Please Do Not Flush

Please Do Not Flush

Even though a product may be small enough to flush, does not mean it should be. Flushing items down the toilet that are not meant to be flushed, including those labeled flushable, can lead to problems in the sewer system, at the wastewater treatment facility and for the environment.

This handy two-page infographic illustrates things never to flush!

Please Do Not Flush

25 Unique Manhole Covers in the U.S.

Manhole covers can be found in cities throughout the world, and are typically not given a second thought. After all, these unobtrusive, circular covers lead to underground infrastructure, which to most people is out of sight, out of mind. But manhole covers can actually be attractive and interesting, and are sometimes custom-designed and even whimsical. They also have an extensive history.

Beginning around 3500 BCE, stone slabs or wood pieces were first used to provide access to covered trenches that carried sewage away from cities, and this basic design was utilized until around 1850 CE, when the modern manhole was developed to provide access to then-emerging water and wastewater infrastructure. Since that time, manhole covers, which are typically round and weigh up to 300 lbs. each, have been manufactured from cast iron and haven’t changed much.

While many manhole covers are basic, with either no verbiage or a one word, generic label such as “sewer,” there are some unsung treasures throughout the country that are quite eye-catching. Below, we have listed 25 unique manhole covers from all areas of the country, and we encourage you to also go “drainspotting” the next time you find yourself walking city streets. You may be surprised at what you find, so be sure to let us know in the comments if you find any unusual or interesting covers. Enjoy!

This manhole cover from gold mining town Bisbee, Arizona features a mining cart filled with gold nuggets


Desert town Peoria, Arizona has a cactus and the sun on its manhole covers
This manhole cover from Phoenix, Arizona sports its namesake, a phoenix
McCloud, California is located in the northern part of the state, nestled at the base of Mt. Shasta, which is featured on its manhole cover
The town seal for Chattanooga, Tennessee, which includes the cannon located on Lookout Mountain overlooking the town, is featured on this manhole cover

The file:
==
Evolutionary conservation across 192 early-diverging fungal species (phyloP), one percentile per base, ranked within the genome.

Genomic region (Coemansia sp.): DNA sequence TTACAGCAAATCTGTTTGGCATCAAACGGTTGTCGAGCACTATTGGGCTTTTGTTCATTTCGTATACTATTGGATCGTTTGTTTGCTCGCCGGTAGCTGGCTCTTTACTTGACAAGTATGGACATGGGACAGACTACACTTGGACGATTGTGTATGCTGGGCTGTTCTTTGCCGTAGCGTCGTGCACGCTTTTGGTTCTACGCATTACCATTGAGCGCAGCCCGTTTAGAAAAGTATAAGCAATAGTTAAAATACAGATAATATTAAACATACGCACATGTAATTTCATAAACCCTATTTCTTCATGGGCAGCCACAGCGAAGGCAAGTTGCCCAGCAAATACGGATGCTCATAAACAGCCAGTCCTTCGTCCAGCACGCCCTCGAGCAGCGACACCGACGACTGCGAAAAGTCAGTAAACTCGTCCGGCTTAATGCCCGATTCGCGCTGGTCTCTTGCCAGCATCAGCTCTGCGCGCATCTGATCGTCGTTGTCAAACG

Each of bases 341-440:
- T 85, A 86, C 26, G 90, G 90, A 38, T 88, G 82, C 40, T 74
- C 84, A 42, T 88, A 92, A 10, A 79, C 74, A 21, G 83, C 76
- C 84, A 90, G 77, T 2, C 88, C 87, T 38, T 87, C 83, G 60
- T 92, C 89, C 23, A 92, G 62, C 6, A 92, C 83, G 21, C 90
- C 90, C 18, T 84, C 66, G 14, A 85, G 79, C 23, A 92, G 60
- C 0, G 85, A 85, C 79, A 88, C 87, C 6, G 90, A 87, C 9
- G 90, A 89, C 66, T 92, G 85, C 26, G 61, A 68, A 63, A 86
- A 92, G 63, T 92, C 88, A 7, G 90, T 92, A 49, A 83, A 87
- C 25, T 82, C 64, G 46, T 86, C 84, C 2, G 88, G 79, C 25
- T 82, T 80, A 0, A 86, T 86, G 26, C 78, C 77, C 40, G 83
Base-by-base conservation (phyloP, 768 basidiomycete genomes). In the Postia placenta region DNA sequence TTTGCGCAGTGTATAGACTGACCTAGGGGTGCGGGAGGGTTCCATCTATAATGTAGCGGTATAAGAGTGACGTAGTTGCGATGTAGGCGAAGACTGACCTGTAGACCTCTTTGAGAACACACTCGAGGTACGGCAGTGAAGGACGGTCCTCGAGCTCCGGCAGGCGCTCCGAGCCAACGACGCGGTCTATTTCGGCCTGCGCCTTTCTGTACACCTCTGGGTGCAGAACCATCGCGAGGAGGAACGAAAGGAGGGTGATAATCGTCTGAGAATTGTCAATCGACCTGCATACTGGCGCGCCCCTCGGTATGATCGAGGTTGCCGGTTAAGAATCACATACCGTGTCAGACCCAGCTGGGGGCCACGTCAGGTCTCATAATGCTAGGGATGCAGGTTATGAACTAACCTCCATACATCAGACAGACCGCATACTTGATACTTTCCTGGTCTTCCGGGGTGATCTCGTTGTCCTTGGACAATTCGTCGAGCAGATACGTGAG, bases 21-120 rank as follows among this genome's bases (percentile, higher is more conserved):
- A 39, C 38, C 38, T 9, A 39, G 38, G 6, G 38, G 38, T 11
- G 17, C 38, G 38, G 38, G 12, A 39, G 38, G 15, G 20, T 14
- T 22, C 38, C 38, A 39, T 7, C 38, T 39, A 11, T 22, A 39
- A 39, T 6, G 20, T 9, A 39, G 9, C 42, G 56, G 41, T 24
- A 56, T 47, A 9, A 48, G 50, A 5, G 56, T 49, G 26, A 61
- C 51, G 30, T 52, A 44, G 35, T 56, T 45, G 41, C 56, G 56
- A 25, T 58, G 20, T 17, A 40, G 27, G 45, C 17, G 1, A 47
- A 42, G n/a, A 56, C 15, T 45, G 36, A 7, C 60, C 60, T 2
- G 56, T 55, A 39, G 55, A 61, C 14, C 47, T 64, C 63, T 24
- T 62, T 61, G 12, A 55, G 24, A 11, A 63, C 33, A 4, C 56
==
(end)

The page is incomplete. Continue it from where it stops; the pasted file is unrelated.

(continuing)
The artsy, historic district in the town of Denver, Colorado features a hand-drawn design on its manhole covers
Mickey Mouse adorns the manhole covers found in Disneyland, California
This manhole cover in the City of Jacksonville, Florida, named for Andrew Jackson, features the seventh President of the United States riding his horse
The City of Hollywood, Florida illustrates its tagline, Diamond of the Gold Coast, on this manhole cover
This brightly painted manhole cover featuring a pelican adorns the sidewalk of St. Petersburg, Florida
In an effort to keep their environment clean, the City of Hutchinson, Kansas chose to emblazon a fish with the message “No Dumping” on its manhole covers
Staying true to its roots, New Orleans, Louisiana has a somewhat magical manhole cover Photo courtesy
Staying true to its roots, New Orleans, Louisiana has a somewhat magical manhole cover
Photo courtesy
In 2006, Albuquerque, New Mexico replaced many of their manhole covers with this decorative design in commemoration of their tricentennial celebration
This plain manhole cover emblazoned with “Boston Sewer” sits amid a cobblestone street in the historic city of Boston, Massachusetts
This artistic manhole cover adorns a street in Detroit, Michigan; photo courtesy of Michele Oberholtzer
Duluth, Minnesota’s manhole covers on Bob Dylan Way pay tribute to the City’s most famous son
Minneapolis, Minnesota, known as the “City of Lakes” and known for its fishing, has manhole covers adorned with aquatic life and underwater vegetation
Louisville Kentucky manhole cover
This visually pleasing manhole cover in Louisville, Kentucky was adapted for use as cover art for the book “Manhole Covers” by Mimi Melnick
This manhole cover Omaha, Nebraska celebrates some of the City’s history
While these manhole covers in front of the Music School in New York City are nondescript on their own, the artwork tying the two together is both creative and playful
While these manhole covers in front of the Music School in New York City are nondescript on their own, the artwork tying the two together is both creative and playful
This manhole cover in Erie, Pennsylvania is extremely detailed with historical illustrations
Gatlinburg, Tennessee chose to showcase a squirrel on its manhole covers
This manhole cover in St. George, Utah features some rustic artwork
Swirling illustrations of waves, marine life, and swimmers adorn this manhole cover found in Seattle, Washington
In 2012, this manhole covering Norfolk, Virginia was brought to the attention of local government due to its misspelling of the City’s name; the manhole cover has since been replaced